As we mentioned in HTG Explains: Does Your Android Phone Need an Antivirus?, a study by McAfee found that over 60% of the Android malware samples they received were from a family known as “Fakeinstaller.” FakeInstaller malware disguises itself as a legitimate app and sends premium-rate SMS messages in the background once installed, costing you real money. This malware likely comes from pirated apps downloaded from suspicious websites or disreputable third-party app stores.
In short, only install apps from sources you trust. The official apps from Amazon, Humble Bundle, and XBMC shouldn’t be a problem, but a pirated game app from a third-party website may be stuffed with malware. If you’re using Android 4.2 or a newer version of Android, Android will offer to scan sideloaded apps for malware.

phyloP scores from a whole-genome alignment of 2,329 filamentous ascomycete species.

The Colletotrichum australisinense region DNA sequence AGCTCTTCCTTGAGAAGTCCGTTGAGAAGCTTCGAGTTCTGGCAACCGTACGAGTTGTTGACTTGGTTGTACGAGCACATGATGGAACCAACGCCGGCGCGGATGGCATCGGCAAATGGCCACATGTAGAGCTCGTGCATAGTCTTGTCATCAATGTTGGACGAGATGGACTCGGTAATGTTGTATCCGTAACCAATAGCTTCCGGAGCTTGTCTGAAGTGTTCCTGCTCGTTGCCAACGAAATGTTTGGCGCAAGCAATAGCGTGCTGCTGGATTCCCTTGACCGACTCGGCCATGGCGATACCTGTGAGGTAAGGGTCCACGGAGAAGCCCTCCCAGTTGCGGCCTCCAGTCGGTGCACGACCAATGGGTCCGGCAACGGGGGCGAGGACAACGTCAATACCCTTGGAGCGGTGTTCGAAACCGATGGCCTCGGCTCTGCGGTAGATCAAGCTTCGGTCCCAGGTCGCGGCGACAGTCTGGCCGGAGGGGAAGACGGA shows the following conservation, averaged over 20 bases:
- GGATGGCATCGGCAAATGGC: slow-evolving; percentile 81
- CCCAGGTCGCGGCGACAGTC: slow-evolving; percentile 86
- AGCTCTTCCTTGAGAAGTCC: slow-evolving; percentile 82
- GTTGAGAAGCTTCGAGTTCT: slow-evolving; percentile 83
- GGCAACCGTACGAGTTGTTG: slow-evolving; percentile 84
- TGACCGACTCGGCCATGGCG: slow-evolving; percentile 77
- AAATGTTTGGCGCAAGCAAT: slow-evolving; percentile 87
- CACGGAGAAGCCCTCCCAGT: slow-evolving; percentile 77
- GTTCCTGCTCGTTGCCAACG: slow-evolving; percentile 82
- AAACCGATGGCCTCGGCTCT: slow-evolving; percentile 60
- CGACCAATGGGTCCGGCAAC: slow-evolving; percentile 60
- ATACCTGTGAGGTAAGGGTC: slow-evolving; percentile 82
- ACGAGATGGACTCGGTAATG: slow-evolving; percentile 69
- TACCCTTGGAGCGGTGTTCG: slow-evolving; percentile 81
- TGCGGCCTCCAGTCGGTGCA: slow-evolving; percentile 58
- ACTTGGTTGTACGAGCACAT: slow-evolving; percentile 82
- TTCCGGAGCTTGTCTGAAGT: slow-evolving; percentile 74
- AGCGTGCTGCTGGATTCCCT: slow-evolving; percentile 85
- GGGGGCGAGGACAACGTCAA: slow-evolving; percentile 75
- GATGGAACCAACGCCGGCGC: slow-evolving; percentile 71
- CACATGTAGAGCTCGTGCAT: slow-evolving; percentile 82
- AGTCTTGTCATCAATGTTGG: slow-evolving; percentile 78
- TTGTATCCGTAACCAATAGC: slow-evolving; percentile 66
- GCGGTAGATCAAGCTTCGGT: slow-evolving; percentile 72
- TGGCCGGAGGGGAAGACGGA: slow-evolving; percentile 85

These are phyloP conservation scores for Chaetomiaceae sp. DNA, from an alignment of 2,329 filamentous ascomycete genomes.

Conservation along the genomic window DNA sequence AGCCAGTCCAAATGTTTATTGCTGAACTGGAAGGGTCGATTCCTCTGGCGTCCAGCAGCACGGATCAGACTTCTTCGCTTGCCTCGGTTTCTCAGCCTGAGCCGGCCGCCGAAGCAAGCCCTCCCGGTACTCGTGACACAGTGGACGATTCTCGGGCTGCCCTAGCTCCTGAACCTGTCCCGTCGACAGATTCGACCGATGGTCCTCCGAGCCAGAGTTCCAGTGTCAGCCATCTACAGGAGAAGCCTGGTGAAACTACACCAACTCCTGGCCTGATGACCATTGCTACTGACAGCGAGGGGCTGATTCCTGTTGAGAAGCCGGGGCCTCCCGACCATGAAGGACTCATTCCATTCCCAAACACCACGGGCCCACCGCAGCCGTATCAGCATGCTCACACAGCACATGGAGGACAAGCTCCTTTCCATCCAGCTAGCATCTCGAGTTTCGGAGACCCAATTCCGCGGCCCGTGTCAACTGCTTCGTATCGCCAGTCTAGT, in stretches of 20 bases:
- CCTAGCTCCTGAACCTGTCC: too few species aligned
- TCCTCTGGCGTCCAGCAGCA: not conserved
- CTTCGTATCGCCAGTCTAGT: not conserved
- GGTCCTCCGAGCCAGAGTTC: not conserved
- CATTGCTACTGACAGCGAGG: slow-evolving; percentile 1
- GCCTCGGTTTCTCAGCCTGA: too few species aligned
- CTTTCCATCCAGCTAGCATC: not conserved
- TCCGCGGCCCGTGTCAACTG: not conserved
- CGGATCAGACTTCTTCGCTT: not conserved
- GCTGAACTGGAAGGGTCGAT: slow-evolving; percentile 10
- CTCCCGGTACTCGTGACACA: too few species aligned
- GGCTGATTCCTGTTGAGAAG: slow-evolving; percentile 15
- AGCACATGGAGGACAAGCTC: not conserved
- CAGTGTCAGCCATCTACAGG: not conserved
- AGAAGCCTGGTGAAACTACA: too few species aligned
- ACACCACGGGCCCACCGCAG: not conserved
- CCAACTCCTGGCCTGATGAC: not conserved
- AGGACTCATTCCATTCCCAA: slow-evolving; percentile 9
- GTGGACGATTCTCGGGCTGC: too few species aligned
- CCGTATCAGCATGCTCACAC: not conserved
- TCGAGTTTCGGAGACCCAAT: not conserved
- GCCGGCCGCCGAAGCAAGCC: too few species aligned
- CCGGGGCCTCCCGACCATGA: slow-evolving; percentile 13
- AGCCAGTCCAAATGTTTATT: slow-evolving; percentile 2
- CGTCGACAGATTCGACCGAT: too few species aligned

Avoid Suspicious Third-Party App Stores
Malware may also come from third-party app stores whose owners either don’t inspect the apps in their store for malware or don’t care that malware is being pushed through their store.
Studies have found that some third-party Android markets in countries like China host some types of malware not found elsewhere. Lookout Security found that third-party markets in China contained a Trojan named Gemini, which runs in the background, collecting a phone’s location information and other unique identifiers and sending it to remote servers.
To be infected with this Trojan, you’d have to be using a third-party market from China or install an app that came from there.
Watch the Apps You Install From Google Play